All Science Journal Classification (ASJC) codes

  • Psychology(all)

Cite this

I want to but i won't : Pluralistic ignorance inhibits intentions to take paternity leave in Japan. / Miyajima, Takeru; Yamaguchi, Hiroyuki.

In: Frontiers in Psychology, Vol. 8, No. SEP, 1508, 20.09.2017.

Research output: Contribution to journalArticle

@article{4b322a4569c2432aafe8497a0bbfb81e,
title = "I want to but i won't: Pluralistic ignorance inhibits intentions to take paternity leave in Japan",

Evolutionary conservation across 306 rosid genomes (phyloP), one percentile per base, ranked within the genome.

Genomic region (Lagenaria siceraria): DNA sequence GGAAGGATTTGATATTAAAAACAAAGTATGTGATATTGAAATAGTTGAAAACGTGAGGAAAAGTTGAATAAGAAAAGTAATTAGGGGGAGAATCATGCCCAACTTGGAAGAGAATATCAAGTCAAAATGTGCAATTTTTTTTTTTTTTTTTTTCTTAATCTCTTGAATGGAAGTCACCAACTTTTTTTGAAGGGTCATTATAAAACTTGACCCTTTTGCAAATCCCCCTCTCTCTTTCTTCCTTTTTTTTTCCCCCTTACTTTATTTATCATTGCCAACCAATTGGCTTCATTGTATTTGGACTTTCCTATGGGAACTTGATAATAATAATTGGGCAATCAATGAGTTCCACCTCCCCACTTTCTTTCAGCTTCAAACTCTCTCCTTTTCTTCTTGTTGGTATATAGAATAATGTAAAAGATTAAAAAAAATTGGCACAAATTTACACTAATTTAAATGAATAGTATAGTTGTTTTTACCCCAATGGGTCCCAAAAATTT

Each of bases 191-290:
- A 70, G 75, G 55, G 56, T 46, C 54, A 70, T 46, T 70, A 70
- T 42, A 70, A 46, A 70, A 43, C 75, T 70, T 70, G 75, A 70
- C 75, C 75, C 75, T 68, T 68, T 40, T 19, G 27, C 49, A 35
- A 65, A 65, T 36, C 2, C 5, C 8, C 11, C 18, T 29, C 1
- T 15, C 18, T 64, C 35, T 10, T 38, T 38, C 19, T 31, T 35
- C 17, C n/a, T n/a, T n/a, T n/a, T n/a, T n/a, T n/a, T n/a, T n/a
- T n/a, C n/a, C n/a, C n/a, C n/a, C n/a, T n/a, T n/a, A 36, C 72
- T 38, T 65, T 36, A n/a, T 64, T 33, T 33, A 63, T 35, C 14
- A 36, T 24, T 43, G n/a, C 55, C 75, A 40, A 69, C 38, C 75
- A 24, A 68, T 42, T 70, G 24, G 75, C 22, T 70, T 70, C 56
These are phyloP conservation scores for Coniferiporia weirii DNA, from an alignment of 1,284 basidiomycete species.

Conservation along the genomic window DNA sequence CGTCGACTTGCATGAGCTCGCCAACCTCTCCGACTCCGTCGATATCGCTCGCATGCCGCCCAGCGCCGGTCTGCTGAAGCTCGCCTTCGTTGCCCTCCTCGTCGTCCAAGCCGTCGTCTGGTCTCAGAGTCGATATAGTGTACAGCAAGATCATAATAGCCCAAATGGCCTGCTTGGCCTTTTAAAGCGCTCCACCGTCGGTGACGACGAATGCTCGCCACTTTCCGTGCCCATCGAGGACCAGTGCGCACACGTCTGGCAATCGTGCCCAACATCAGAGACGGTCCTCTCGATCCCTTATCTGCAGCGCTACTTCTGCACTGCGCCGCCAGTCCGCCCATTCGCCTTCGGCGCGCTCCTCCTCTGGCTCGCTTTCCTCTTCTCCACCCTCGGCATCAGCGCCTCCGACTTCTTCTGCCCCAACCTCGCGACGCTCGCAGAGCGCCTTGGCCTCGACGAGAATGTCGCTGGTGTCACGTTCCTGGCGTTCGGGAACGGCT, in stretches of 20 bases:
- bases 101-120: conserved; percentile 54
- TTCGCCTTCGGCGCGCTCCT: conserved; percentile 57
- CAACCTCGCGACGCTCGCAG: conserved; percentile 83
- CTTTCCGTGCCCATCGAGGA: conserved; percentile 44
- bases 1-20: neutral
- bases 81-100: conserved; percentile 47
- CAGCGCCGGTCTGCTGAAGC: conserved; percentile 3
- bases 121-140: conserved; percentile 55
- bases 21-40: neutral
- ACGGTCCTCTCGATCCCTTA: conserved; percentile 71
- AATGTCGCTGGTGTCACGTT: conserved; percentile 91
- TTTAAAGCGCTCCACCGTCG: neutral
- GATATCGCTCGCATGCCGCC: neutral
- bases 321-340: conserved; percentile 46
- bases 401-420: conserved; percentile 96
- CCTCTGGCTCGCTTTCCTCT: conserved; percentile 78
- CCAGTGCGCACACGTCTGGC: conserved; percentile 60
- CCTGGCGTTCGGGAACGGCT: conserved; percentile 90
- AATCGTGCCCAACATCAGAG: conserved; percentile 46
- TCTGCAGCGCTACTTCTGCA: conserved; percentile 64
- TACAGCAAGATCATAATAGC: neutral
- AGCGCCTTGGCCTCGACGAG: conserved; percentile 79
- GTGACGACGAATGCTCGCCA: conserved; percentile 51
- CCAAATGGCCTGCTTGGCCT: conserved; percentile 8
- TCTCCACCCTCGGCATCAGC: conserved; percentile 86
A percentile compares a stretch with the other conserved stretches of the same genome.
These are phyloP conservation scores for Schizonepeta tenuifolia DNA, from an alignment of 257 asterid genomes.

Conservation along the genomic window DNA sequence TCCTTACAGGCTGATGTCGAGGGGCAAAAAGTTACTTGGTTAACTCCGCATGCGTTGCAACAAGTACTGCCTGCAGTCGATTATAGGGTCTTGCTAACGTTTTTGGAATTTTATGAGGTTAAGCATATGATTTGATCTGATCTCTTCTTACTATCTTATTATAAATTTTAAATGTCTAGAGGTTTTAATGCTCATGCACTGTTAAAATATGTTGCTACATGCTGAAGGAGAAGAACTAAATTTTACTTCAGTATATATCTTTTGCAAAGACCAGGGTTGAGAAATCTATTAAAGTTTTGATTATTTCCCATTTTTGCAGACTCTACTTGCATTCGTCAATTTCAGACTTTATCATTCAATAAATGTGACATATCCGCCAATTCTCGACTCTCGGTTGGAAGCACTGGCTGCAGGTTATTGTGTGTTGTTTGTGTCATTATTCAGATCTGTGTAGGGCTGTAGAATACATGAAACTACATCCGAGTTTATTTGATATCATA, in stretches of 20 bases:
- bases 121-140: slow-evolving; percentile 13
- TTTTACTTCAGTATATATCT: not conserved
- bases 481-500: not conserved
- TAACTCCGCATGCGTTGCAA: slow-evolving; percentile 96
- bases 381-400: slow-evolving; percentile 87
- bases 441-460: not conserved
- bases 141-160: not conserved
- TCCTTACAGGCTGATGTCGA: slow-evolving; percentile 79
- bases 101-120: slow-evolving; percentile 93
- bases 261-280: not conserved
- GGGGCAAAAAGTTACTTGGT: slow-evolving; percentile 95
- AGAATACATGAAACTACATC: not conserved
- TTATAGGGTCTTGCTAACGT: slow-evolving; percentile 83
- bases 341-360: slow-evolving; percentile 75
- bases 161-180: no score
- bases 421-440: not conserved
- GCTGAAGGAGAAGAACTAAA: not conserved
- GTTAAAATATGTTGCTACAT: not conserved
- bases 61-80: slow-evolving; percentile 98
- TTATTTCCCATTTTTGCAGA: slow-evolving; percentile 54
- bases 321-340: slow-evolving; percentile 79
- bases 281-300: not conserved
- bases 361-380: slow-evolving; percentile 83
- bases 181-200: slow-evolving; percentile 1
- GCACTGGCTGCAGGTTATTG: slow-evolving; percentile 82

abstract = "The number of male employees who take paternity leave in Japan has been low in past decades. However, the majority of male employees actually wish to take paternity leave if they were to have a child. Previous studies have demonstrated that the organizational climate in workplaces is the major determinant of male employees' use of family-friendly policies, because males are often stigmatized and fear receiving negative evaluation from others. While such normative pressure might be derived from prevailing social practices relevant to people's expectation of social roles (e.g., {"}Men make houses, women make homes{"}), these social practices are often perpetuated even after the majority of group members have ceased to support them. The perpetuation of this unpopular norm could be caused by the social psychological phenomenon of pluralistic ignorance. While researches have explored people's beliefs about gender roles from various perspectives, profound understanding of these beliefs regarding gender role norms, and the accuracy of others' beliefs remains to be attained. The current research examined the association between pluralistic ignorance and the perpetually low rates of taking paternity leave in Japan. Specifically, Study 1 (n = 299) examined Japanese male employees' (ages ranging from the 20 s to the 40 s) attitudes toward paternity leave and to estimate attitudes of other men of the same age, as well as behavioral intentions (i.e., desire and willingness) to take paternity leave if they had a child in the future. The results demonstrated that male employees overestimated other men's negative attitudes toward paternity leave. Moreover, those who had positive attitudes toward taking leave and attributed negative attitudes to others were less willing to take paternity leave than were those who had positive attitudes and believed others shared those attitudes, although there was no significant difference between their desires to take paternity leave. Study 2 (n = 425) replicated these results and further indicated that they could not be explained by the participants' needs to be socially desirable. Together, our findings suggest that pluralistic ignorance occurs in the context of taking paternity leave in Japanese men, and this leads to the low use of available paternity leave.",